Looking back at extreme-right politics in France in the 1940s and 1950s provides new perspectives on contemporary populism. Stanley Hoffmann’s analyses of support for the Vichy regime and for the Poujade movement emphasized how populist politics flourished in times when major segments of the population felt thwarted in efforts to have their interests and views represented in government. Attempts to explain populism by the economic or cultural characteristics of individuals are insufficient. As Hoffmann suggested, it is the political failure of parties and interest groups to channel the grievances and demands of the “losers” of globalization into policy arenas that fuels the rise of populism today.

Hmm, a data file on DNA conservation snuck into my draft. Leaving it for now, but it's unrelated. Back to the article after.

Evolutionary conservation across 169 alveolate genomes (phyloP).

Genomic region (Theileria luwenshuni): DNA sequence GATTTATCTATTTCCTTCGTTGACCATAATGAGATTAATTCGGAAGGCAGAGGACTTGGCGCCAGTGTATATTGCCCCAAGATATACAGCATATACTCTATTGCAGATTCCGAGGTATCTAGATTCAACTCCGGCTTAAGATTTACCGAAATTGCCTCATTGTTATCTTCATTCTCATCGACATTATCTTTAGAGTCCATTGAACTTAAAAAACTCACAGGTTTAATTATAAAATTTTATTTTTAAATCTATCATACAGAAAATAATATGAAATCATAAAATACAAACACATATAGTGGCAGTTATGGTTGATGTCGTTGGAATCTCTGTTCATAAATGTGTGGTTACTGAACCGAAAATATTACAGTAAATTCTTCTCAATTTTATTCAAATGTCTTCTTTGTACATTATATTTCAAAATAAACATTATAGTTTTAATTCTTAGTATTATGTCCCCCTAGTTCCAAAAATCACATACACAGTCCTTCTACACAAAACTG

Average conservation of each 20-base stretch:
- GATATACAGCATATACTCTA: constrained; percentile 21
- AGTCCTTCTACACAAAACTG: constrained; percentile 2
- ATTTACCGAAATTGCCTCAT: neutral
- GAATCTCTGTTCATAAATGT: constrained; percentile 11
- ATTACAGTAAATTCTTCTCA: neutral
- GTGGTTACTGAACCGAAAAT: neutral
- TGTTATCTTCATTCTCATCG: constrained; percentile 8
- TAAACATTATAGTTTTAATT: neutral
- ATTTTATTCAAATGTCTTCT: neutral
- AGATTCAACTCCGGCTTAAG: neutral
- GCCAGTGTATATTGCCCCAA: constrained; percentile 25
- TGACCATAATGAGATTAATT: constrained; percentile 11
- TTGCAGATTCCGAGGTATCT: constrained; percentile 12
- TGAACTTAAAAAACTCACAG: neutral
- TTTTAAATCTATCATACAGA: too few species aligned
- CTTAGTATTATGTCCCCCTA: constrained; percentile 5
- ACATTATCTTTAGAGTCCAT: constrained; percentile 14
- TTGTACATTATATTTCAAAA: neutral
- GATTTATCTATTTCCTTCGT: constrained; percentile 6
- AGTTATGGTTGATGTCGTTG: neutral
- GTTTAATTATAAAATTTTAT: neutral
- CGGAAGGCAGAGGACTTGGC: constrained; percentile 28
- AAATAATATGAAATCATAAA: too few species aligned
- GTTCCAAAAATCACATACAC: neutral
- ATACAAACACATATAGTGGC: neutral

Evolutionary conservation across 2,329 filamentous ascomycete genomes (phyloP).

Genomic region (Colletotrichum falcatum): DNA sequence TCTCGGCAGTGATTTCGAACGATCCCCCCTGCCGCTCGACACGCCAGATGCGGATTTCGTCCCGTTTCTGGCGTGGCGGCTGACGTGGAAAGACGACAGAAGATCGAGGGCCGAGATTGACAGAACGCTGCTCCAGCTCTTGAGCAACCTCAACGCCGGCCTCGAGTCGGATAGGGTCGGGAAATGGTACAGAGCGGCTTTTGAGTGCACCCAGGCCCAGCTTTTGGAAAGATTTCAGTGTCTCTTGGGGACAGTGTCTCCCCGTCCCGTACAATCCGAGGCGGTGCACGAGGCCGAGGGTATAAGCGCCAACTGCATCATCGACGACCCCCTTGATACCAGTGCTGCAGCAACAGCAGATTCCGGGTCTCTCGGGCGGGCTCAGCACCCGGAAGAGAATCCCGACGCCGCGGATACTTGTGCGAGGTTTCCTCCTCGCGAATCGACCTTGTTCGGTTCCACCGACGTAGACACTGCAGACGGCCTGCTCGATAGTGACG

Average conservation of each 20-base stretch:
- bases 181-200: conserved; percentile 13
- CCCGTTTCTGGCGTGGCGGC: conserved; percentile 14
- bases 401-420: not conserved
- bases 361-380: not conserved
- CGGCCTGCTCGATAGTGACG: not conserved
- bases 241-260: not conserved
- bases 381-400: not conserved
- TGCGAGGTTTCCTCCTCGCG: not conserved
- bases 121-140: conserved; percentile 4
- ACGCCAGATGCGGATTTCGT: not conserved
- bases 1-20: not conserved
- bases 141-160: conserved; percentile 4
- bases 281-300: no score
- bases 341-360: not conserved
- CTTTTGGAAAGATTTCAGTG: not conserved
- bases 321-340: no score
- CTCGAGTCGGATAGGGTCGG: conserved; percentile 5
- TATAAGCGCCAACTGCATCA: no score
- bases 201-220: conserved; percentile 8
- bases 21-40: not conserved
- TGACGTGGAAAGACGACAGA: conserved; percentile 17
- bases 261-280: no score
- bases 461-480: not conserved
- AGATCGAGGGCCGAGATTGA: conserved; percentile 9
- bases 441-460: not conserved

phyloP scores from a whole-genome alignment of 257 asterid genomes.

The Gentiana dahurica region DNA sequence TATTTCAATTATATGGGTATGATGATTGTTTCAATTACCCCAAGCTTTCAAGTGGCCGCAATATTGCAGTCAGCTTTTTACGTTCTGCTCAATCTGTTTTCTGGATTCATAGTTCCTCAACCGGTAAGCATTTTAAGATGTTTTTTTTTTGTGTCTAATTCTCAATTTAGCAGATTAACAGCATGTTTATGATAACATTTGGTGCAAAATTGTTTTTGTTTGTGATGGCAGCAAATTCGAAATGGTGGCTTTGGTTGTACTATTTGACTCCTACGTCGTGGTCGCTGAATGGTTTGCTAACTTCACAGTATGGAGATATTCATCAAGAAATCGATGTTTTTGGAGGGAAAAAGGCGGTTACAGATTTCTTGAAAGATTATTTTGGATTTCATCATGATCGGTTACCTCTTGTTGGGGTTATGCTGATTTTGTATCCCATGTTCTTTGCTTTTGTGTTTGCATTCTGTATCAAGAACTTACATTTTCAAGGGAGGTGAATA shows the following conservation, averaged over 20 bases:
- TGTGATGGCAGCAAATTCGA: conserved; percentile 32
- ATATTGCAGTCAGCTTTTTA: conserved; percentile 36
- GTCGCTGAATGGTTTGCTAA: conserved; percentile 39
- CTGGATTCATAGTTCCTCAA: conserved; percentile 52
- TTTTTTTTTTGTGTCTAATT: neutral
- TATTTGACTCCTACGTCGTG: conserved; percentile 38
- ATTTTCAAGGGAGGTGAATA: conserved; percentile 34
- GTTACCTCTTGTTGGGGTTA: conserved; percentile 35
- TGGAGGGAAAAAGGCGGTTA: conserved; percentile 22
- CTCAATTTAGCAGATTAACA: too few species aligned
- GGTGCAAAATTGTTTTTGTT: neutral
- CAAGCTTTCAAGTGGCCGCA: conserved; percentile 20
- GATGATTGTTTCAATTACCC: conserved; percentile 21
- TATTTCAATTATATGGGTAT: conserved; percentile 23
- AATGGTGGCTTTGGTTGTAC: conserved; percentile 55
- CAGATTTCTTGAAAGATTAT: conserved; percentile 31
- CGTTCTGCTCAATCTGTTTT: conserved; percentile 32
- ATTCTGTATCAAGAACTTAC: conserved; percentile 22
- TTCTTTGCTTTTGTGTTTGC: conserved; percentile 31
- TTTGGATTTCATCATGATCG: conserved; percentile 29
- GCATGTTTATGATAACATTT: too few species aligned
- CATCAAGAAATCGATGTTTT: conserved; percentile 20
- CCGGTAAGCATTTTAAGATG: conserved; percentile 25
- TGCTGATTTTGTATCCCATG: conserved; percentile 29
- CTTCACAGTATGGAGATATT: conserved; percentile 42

Suzanne Berger is Raphael Dorman-Helen Starbuck Professor of Political Science at MIT. She is the author of books and articles—from her first, on French peasants (Peasants Against Politics) to studies of globalization, outsourcing, and offshoring: How We Compete (2006) and Making in America: From Innovation to Market (2013). She wrote a study of globalization before World War I: Notre Première Mondialisation, awarded the Prix européen du livre d’économie in 2004. She has been elected to the American Academy of Arts and Sciences. The French government has awarded her the Légion d’honneur, Palmes académiques and l’Ordre national du mérite. E-mail: firstname.lastname@example.org